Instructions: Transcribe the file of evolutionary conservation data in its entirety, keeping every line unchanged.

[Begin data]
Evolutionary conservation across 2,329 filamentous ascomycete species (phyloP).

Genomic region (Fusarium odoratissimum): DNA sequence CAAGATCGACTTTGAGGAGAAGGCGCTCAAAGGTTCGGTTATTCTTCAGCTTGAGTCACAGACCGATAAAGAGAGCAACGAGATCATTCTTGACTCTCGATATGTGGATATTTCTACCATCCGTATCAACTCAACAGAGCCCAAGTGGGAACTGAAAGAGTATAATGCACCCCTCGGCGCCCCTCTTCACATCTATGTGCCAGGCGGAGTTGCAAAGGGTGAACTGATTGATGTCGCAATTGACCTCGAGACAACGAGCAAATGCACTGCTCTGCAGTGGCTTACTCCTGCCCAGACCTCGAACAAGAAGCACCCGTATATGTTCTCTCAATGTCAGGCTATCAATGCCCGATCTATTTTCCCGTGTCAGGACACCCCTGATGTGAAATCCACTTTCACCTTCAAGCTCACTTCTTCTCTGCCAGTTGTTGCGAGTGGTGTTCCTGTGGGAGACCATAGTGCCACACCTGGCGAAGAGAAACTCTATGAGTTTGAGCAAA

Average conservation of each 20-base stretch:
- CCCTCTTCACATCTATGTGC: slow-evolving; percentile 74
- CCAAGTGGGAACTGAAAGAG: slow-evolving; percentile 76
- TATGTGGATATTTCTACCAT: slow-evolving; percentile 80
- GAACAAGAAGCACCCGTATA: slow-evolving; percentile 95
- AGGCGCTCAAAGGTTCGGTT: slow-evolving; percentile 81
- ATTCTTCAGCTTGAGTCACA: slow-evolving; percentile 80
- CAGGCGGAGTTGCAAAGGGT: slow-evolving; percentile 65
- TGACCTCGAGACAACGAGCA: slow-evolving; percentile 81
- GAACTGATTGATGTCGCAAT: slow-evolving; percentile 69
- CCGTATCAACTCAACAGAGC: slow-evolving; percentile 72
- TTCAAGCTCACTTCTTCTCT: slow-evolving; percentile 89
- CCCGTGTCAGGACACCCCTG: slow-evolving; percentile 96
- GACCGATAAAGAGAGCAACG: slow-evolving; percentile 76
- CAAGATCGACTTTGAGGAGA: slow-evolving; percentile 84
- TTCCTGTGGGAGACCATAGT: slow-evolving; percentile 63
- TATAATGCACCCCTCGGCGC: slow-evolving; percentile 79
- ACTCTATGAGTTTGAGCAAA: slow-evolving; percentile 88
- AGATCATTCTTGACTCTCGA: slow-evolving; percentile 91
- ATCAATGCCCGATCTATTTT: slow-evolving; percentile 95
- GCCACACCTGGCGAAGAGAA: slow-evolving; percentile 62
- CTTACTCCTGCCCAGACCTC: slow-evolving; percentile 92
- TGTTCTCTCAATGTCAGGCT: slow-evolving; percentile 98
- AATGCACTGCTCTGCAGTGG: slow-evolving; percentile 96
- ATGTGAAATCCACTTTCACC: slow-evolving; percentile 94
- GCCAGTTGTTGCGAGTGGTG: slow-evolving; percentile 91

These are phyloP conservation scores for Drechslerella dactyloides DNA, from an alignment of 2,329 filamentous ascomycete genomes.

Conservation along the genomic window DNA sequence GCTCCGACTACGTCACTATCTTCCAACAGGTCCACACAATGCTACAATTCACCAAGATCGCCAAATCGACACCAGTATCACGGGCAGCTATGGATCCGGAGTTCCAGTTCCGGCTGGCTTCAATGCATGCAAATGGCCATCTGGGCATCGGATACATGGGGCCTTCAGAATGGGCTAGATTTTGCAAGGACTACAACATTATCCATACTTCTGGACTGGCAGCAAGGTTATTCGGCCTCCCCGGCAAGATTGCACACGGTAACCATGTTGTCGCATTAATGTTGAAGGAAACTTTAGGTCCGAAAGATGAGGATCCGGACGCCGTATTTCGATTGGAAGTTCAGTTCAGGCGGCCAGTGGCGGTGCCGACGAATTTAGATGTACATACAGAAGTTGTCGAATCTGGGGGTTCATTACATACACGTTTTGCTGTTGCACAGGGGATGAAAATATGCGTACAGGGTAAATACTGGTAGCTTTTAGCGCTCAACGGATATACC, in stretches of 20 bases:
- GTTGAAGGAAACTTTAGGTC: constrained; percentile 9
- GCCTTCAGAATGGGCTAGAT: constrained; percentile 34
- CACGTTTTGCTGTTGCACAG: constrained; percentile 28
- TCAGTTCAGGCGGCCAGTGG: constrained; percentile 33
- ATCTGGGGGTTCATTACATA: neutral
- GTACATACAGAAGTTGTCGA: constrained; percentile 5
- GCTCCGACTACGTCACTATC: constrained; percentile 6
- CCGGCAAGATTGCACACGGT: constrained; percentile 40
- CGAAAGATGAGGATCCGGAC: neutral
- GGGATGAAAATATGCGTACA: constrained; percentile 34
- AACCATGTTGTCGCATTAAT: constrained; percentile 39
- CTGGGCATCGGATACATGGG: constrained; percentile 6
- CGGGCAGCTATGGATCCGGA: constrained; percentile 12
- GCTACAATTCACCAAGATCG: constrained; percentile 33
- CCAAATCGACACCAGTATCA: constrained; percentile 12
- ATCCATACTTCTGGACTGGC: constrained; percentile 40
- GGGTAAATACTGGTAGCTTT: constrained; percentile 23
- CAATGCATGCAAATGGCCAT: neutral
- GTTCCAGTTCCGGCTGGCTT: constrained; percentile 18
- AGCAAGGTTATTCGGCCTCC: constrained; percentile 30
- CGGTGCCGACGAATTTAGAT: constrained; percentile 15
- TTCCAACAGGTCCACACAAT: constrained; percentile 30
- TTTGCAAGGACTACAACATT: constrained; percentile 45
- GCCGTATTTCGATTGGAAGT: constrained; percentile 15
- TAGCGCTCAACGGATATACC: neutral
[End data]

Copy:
Evolutionary conservation across 2,329 filamentous ascomycete species (phyloP).

Genomic region (Fusarium odoratissimum): DNA sequence CAAGATCGACTTTGAGGAGAAGGCGCTCAAAGGTTCGGTTATTCTTCAGCTTGAGTCACAGACCGATAAAGAGAGCAACGAGATCATTCTTGACTCTCGATATGTGGATATTTCTACCATCCGTATCAACTCAACAGAGCCCAAGTGGGAACTGAAAGAGTATAATGCACCCCTCGGCGCCCCTCTTCACATCTATGTGCCAGGCGGAGTTGCAAAGGGTGAACTGATTGATGTCGCAATTGACCTCGAGACAACGAGCAAATGCACTGCTCTGCAGTGGCTTACTCCTGCCCAGACCTCGAACAAGAAGCACCCGTATATGTTCTCTCAATGTCAGGCTATCAATGCCCGATCTATTTTCCCGTGTCAGGACACCCCTGATGTGAAATCCACTTTCACCTTCAAGCTCACTTCTTCTCTGCCAGTTGTTGCGAGTGGTGTTCCTGTGGGAGACCATAGTGCCACACCTGGCGAAGAGAAACTCTATGAGTTTGAGCAAA

Average conservation of each 20-base stretch:
- CCCTCTTCACATCTATGTGC: slow-evolving; percentile 74
- CCAAGTGGGAACTGAAAGAG: slow-evolving; percentile 76
- TATGTGGATATTTCTACCAT: slow-evolving; percentile 80
- GAACAAGAAGCACCCGTATA: slow-evolving; percentile 95
- AGGCGCTCAAAGGTTCGGTT: slow-evolving; percentile 81
- ATTCTTCAGCTTGAGTCACA: slow-evolving; percentile 80
- CAGGCGGAGTTGCAAAGGGT: slow-evolving; percentile 65
- TGACCTCGAGACAACGAGCA: slow-evolving; percentile 81
- GAACTGATTGATGTCGCAAT: slow-evolving; percentile 69
- CCGTATCAACTCAACAGAGC: slow-evolving; percentile 72
- TTCAAGCTCACTTCTTCTCT: slow-evolving; percentile 89
- CCCGTGTCAGGACACCCCTG: slow-evolving; percentile 96
- GACCGATAAAGAGAGCAACG: slow-evolving; percentile 76
- CAAGATCGACTTTGAGGAGA: slow-evolving; percentile 84
- TTCCTGTGGGAGACCATAGT: slow-evolving; percentile 63
- TATAATGCACCCCTCGGCGC: slow-evolving; percentile 79
- ACTCTATGAGTTTGAGCAAA: slow-evolving; percentile 88
- AGATCATTCTTGACTCTCGA: slow-evolving; percentile 91
- ATCAATGCCCGATCTATTTT: slow-evolving; percentile 95
- GCCACACCTGGCGAAGAGAA: slow-evolving; percentile 62
- CTTACTCCTGCCCAGACCTC: slow-evolving; percentile 92
- TGTTCTCTCAATGTCAGGCT: slow-evolving; percentile 98
- AATGCACTGCTCTGCAGTGG: slow-evolving; percentile 96
- ATGTGAAATCCACTTTCACC: slow-evolving; percentile 94
- GCCAGTTGTTGCGAGTGGTG: slow-evolving; percentile 91

These are phyloP conservation scores for Drechslerella dactyloides DNA, from an alignment of 2,329 filamentous ascomycete genomes.

Conservation along the genomic window DNA sequence GCTCCGACTACGTCACTATCTTCCAACAGGTCCACACAATGCTACAATTCACCAAGATCGCCAAATCGACACCAGTATCACGGGCAGCTATGGATCCGGAGTTCCAGTTCCGGCTGGCTTCAATGCATGCAAATGGCCATCTGGGCATCGGATACATGGGGCCTTCAGAATGGGCTAGATTTTGCAAGGACTACAACATTATCCATACTTCTGGACTGGCAGCAAGGTTATTCGGCCTCCCCGGCAAGATTGCACACGGTAACCATGTTGTCGCATTAATGTTGAAGGAAACTTTAGGTCCGAAAGATGAGGATCCGGACGCCGTATTTCGATTGGAAGTTCAGTTCAGGCGGCCAGTGGCGGTGCCGACGAATTTAGATGTACATACAGAAGTTGTCGAATCTGGGGGTTCATTACATACACGTTTTGCTGTTGCACAGGGGATGAAAATATGCGTACAGGGTAAATACTGGTAGCTTTTAGCGCTCAACGGATATACC, in stretches of 20 bases:
- GTTGAAGGAAACTTTAGGTC: constrained; percentile 9
- GCCTTCAGAATGGGCTAGAT: constrained; percentile 34
- CACGTTTTGCTGTTGCACAG: constrained; percentile 28
- TCAGTTCAGGCGGCCAGTGG: constrained; percentile 33
- ATCTGGGGGTTCATTACATA: neutral
- GTACATACAGAAGTTGTCGA: constrained; percentile 5
- GCTCCGACTACGTCACTATC: constrained; percentile 6
- CCGGCAAGATTGCACACGGT: constrained; percentile 40
- CGAAAGATGAGGATCCGGAC: neutral
- GGGATGAAAATATGCGTACA: constrained; percentile 34
- AACCATGTTGTCGCATTAAT: constrained; percentile 39
- CTGGGCATCGGATACATGGG: constrained; percentile 6
- CGGGCAGCTATGGATCCGGA: constrained; percentile 12
- GCTACAATTCACCAAGATCG: constrained; percentile 33
- CCAAATCGACACCAGTATCA: constrained; percentile 12
- ATCCATACTTCTGGACTGGC: constrained; percentile 40
- GGGTAAATACTGGTAGCTTT: constrained; percentile 23
- CAATGCATGCAAATGGCCAT: neutral
- GTTCCAGTTCCGGCTGGCTT: constrained; percentile 18
- AGCAAGGTTATTCGGCCTCC: constrained; percentile 30
- CGGTGCCGACGAATTTAGAT: constrained; percentile 15
- TTCCAACAGGTCCACACAAT: constrained; percentile 30
- TTTGCAAGGACTACAACATT: constrained; percentile 45
- GCCGTATTTCGATTGGAAGT: constrained; percentile 15
- TAGCGCTCAACGGATATACC: neutral